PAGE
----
Decline and Fall by Rae Desmond Jones, Flying Island Books. 2011

Decline and fall098When I got a hold of Rae Desmond Jones’ pocket-sized collection Decline and Fall I knew from the moment I opened it and began reading I was in for an interesting and affecting ride. Yes, I’m a fan, and I was excited at the prospect of a small gathering of his previously published works (this was, of course, prior to his recent New and Selected Poems, It Comes from All Direction Grand Parade Poets, 2013).

To those who read Australian poetry, Jones is a fascinating presence, who has carved out his place in our literature as a unique, important and challenging voice, simultaneously relevant and visionary, often writing outside of the usual subjects or taking them from an obscure angle, and addressing those that are so often shied away from. Just look at Jones’ infamous poem “The Deadshits”, for example, which narrates a gang rape through the eyes of one of the perpetrators. Not Wordworth’s usual choice of subject, that’s for sure, but this is what distances Jones from the pack and makes him increasingly special, if that’s the right word. Although this poem is not included in Decline and Fall, there are plenty of others that address the unaddressable in a way that is intelligent, beautiful, humorous and more often than not, haunting.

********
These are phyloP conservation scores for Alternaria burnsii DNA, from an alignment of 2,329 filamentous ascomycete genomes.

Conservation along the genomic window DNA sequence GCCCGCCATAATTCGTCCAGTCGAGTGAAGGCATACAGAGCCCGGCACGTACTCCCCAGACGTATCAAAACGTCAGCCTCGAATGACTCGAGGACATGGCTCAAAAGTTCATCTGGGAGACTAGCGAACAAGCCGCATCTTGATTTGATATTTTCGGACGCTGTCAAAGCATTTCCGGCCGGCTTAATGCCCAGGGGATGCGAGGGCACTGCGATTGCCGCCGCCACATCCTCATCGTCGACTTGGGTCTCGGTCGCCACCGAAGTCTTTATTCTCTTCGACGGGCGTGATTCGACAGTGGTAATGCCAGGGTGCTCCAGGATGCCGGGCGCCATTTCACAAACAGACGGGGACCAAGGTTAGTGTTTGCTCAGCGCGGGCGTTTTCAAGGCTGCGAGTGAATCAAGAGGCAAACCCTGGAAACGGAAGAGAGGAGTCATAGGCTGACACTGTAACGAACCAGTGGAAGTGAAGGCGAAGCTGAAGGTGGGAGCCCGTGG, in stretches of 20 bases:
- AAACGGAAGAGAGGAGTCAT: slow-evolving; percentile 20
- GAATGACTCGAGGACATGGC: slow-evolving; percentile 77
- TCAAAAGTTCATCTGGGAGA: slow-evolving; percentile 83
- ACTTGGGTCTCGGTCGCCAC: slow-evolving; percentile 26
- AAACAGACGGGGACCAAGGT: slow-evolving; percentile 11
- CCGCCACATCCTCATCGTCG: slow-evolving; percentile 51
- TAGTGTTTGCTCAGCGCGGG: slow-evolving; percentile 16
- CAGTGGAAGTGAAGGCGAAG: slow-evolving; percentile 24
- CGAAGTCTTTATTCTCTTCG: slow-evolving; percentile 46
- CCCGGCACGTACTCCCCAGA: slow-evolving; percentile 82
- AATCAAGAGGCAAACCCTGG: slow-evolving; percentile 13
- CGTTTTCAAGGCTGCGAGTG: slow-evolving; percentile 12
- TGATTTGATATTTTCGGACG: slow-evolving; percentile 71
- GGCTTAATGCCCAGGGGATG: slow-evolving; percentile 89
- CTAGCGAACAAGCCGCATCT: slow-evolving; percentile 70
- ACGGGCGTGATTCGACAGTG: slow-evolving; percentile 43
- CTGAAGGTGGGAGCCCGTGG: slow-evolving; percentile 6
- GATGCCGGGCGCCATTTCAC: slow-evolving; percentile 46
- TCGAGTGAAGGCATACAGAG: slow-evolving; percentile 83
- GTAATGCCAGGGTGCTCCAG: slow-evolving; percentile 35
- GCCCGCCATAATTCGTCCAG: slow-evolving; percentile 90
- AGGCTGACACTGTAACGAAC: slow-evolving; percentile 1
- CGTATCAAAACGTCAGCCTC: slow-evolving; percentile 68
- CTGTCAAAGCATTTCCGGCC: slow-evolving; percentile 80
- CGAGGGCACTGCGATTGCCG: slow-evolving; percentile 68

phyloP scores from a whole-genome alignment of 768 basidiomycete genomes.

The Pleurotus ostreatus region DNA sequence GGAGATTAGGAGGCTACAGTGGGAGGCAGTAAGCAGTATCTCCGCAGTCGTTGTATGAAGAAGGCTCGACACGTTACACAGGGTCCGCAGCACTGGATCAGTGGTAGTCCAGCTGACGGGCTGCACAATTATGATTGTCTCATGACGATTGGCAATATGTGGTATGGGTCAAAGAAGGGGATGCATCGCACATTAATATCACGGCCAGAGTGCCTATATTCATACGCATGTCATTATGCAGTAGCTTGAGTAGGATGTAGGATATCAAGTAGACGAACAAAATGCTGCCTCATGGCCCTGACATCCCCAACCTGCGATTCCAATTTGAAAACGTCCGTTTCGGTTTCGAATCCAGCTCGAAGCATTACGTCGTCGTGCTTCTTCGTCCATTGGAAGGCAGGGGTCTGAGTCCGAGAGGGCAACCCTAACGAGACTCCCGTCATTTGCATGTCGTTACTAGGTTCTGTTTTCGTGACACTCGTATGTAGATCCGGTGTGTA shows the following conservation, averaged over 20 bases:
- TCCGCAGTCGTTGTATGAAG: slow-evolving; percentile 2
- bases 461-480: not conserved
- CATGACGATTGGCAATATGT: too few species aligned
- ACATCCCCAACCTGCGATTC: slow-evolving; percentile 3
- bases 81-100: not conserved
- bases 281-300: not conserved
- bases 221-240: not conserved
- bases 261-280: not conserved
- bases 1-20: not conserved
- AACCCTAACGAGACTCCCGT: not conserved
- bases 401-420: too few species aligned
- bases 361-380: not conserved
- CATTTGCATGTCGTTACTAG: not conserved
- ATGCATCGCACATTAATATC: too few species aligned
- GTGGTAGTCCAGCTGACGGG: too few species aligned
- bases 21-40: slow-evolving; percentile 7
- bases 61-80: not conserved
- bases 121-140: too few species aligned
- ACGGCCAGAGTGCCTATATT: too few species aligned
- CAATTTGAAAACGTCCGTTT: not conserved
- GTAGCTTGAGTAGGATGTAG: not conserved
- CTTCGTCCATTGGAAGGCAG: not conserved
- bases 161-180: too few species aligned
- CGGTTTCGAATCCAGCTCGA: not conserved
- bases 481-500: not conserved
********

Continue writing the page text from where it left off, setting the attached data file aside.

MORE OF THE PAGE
Jones has a few bones to pick within these pages, and he wages these wars through his words very convincingly. “i hate them/the truth is out! & they hate me.” begins the title poem of Decline and Fall. The poet directs this piece at the youth of today and the decline and fall of our society. Jones, born in 1941, isn’t a young poet anymore, and his view is one shared by many older generations (and those with brains from the younger) observing the changed attitudes, self-destructive and anti-social behaviours of newer generations, while also being conscious of how these views are seen by those in question. The poem goes on to address the lack of interest in history and education, which contrasts with Jones’ own generation:

do you know why the roman empire fell? i ask.
who cares? A boy giggles.
that is the reason, i say

Jones’ lines are evocative and powerful, and his signature style is original and startling. The work showcased here is dark and doesn’t stray from controversial topics, which has always been Jones’ approach to poetry. I’ve learnt since reading this that Jones was at one stage a secondary school teacher, which could explain how he built these clear views.